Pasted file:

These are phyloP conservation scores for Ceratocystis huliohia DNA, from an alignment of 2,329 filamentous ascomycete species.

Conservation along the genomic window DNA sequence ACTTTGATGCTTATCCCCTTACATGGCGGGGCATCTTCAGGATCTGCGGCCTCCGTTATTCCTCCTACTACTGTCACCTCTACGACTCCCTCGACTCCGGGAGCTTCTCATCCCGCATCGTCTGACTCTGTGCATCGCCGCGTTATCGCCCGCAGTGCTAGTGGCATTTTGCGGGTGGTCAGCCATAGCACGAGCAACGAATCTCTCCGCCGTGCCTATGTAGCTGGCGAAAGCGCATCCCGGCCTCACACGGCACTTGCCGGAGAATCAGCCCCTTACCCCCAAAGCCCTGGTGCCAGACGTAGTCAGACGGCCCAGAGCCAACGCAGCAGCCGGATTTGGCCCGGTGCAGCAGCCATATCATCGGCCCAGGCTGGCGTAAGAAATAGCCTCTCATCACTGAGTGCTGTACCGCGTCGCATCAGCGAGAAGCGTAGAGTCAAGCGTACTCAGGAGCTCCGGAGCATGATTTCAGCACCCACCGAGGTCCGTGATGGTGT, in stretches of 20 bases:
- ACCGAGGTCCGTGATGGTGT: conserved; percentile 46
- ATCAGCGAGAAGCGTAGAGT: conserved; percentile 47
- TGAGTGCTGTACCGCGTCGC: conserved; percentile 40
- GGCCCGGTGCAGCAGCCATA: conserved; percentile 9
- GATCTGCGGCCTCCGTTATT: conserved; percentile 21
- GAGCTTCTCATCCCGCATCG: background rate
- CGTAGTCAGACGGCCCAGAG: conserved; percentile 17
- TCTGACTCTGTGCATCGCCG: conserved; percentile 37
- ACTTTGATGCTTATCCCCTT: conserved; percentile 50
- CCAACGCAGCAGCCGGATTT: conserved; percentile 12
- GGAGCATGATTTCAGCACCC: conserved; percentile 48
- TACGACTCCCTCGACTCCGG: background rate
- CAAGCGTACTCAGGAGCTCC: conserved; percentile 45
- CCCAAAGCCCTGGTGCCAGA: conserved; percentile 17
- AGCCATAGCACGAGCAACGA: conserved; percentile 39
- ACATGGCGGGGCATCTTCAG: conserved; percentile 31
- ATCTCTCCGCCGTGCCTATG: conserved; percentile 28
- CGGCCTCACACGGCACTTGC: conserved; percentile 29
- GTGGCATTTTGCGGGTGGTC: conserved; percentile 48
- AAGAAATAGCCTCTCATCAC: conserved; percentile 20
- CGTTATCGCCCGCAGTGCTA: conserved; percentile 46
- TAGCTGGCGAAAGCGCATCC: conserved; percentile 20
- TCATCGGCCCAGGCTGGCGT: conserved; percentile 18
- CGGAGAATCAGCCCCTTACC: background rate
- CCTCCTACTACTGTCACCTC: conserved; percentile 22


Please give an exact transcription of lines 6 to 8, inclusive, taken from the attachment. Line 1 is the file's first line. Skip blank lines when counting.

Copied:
- GGCCCGGTGCAGCAGCCATA: conserved; percentile 9
- GATCTGCGGCCTCCGTTATT: conserved; percentile 21
- GAGCTTCTCATCCCGCATCG: background rate